Australian Dance Reviews

The Merry Widow – The Australian Ballet

State Theatre, Arts Centre Melboure
June 2011

By Brian Nolan

Conducted by Nicolette Fraillon and with indubitable and assiduous attention to detail, the rich melodic score of Franz Lehar was played to perfection by Orchestra Victoria as the Australian Ballet presented the ever popular and well-loved ballet The Merry Widow.

Choreographed by Ronald Hind in 1975 The Merry Widow became the first ballet to be created exclusively on the Australian Ballet. Hynds choreography is both poignant and creative as it flows with attractive transitions enabling the segments of pantomime he created to be humorous and delightfully adapted to what must be one of the most charming and emotional of any balletic musical scores. 

Amid the superb belle époque costumes, with hats that could adorn any Melbourne Cup, and incredibly lavish art nouveau sets, the dancers waltz, spin, polka and can-can their way with consummate ease and complete freedom of movement. This is not a hard ballet to perform. There is no great degree of difficulty (though there are many lifts and a good series of tours in act two), but in this case it really does not matter as one is immediately absorbed into the majestic and surreal ambiance of the ballet and the story that unfolds.

In the grande waltz there was originally a greater use of the upper back, especially with the men, and in this rendition the polka needed much more use of épaulement with the shoulder and neckline.

In the leading roles of ‘Hanna’ and ‘Count Danilo’, Kirsty Martin and Robert Curran lacked that romantic sparkle which needs to leap from performer to audience. Kirsty’s dignified interpretation was mysterious and communicated the demureness of a woman of nobility, but she seemed slightly tense throughout. In my opinion she gave a considerate portrayal, danced with an assurance and extraordinarily technique, but not in keeping with some of her unique predecessors, as in Rowe and Fonteyn.

Robert Curran is the true noble classical “Prince”, but as ‘Danilo’ his palette was lacking in colour. He danced with clarity but lacked the passion and depth of character needed for the role. I feel that if Curran had more emotional and artistic involvement it would have assisted Kirsty Martin to stand beside Rowe and Fonteyn as a true icon in the role of ‘Hanna Glawari’.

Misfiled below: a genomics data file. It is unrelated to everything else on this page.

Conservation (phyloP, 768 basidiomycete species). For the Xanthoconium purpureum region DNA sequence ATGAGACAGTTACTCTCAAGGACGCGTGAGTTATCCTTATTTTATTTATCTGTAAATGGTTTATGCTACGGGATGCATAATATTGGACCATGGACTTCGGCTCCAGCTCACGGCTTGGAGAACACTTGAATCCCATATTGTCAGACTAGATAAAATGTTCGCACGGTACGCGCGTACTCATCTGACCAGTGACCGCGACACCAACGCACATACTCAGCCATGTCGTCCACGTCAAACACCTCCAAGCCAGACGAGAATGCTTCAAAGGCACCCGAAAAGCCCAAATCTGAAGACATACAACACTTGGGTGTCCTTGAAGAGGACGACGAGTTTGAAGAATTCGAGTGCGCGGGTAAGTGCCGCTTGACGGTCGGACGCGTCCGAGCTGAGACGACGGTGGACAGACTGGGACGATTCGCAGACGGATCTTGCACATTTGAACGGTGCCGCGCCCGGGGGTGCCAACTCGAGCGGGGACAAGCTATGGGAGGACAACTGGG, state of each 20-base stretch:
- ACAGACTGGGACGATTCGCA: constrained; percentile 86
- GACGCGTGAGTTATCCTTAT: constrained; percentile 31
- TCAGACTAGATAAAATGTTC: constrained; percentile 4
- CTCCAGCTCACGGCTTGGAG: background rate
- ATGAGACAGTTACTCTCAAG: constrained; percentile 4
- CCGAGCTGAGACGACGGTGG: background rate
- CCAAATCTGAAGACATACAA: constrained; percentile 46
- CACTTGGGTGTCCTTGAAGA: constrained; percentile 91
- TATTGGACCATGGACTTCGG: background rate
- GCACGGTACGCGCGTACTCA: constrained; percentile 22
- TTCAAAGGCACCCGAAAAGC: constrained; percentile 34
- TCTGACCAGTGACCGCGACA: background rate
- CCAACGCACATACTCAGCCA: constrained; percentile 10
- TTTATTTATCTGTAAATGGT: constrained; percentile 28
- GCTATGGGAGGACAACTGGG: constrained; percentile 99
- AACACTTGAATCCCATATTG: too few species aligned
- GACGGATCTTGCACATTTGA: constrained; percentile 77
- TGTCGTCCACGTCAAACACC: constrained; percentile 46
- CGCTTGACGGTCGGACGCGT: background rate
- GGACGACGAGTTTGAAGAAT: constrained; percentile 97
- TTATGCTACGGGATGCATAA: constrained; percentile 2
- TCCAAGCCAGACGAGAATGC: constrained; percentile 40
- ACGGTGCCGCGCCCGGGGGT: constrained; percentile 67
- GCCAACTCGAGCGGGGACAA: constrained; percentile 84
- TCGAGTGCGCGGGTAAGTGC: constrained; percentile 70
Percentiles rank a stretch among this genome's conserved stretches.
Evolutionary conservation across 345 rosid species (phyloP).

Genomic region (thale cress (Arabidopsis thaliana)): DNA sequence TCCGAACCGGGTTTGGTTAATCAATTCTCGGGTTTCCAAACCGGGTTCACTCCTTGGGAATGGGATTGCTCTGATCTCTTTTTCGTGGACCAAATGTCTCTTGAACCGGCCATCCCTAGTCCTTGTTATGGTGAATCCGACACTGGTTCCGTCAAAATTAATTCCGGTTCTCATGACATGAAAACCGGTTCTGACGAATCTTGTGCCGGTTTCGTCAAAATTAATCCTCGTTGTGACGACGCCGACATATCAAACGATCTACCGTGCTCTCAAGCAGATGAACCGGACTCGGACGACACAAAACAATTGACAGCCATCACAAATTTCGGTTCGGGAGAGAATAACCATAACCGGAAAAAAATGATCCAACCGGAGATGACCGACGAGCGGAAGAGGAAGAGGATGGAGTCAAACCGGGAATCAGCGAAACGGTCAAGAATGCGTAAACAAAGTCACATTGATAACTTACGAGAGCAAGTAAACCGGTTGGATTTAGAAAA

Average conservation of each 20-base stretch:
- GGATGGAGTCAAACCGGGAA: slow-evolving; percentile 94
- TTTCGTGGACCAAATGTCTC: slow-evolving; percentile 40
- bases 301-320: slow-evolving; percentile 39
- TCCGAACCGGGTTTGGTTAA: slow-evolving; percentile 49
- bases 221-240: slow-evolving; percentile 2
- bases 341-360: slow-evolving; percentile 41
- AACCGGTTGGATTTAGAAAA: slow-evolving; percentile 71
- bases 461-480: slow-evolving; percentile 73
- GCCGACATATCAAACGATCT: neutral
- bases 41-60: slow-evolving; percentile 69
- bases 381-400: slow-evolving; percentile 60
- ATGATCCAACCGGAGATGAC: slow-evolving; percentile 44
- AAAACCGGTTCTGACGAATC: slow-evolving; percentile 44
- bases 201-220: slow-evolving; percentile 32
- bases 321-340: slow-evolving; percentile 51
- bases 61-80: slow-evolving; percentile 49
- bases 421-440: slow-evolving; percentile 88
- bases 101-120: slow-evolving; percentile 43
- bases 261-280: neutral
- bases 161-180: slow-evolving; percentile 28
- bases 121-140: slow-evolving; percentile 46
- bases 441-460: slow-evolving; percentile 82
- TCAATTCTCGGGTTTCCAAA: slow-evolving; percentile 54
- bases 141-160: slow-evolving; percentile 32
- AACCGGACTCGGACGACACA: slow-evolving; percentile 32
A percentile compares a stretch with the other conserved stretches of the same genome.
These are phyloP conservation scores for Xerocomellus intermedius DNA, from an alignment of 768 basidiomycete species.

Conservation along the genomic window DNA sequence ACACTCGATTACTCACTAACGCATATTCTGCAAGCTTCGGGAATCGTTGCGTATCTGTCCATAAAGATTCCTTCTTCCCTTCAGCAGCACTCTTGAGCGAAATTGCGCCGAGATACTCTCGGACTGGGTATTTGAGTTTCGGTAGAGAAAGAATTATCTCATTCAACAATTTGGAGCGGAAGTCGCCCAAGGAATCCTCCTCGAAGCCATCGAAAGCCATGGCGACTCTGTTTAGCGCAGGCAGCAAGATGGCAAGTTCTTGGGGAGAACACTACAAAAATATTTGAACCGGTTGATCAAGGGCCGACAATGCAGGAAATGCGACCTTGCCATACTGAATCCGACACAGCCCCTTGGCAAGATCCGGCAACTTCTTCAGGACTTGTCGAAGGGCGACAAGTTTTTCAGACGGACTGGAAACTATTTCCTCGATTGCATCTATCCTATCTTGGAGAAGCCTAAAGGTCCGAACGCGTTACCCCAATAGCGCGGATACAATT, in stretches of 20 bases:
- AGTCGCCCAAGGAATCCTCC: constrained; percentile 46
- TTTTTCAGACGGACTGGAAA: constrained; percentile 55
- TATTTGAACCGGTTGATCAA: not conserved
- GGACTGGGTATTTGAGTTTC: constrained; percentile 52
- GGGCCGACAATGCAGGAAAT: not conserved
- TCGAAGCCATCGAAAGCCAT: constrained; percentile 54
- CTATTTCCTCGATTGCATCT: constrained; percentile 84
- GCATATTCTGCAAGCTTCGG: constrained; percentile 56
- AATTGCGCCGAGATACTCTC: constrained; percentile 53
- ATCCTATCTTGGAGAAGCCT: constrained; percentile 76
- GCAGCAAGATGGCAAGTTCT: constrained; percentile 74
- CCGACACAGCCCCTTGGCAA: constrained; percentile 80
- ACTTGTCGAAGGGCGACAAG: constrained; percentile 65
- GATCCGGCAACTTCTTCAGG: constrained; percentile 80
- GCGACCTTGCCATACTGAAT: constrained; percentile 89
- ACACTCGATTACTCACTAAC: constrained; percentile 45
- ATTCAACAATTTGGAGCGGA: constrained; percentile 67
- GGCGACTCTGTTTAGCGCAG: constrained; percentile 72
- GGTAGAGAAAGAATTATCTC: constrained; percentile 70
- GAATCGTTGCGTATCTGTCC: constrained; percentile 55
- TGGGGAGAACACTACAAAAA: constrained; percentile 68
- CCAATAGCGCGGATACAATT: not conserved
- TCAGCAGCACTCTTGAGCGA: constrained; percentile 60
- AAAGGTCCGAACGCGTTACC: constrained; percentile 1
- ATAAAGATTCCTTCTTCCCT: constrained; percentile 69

Coquettish as well as charming, and in the true soubrette manner, Madeleine Eastoe was a wonderful ‘Valencienne’.  Andrew Killian as her secretive French lover

‘Camille’, was flirtatious and mischievous. Their frivolity and unabashed desire for each other blended together to create charming pas de deux which radiated vigour, spontaneity and the odd bit of humour.

‘Baron Mirko Zeta’ portrayed by Colin Peasley was enthusiastically received and while Paul DeMasson’s ‘Njegus’ was likeable, I felt that the comedy the role should evoke was somewhat lacking.

In Act Two Chengwu Guo as the lead ‘Pontevedrian’ dancer was outstanding! His elevation, tricks and tours, unbelievable cossack jumps and turns displayed an ability that yells – Super Star (of the future). His horizontal barrel rolls were simply astonishing. I hope that the Australian Ballet manages to keep him, so that we can all be amazed with his potential wonderment!

The corps de ballet girls were outstanding. Their entrance with regal and majestic red character dresses in Act Two was exemplary. Along with the mesmerizing and haughty music it was one of the most charming, and engaging dances in the whole ballet.

The men were strong and the tours and turns were handled with fervent enthusiasm.In Act Three the men really stood out! The can-can girls were lacking somewhat in dynamics, range of motion (flexibility) and enthusiasm. The men had higher legs, and danced with more gusto and flair, all with a more flirtatious interpretation.

The marriage of Lehar’s music and Hinds choreography was perfect!

(Brian Nolan danced with the Australian Ballet in the 70’s & 80’s productions of The Merry Widow)

Photo: Kirsty Martin in The Merry Widow. Photo by Paul Empson

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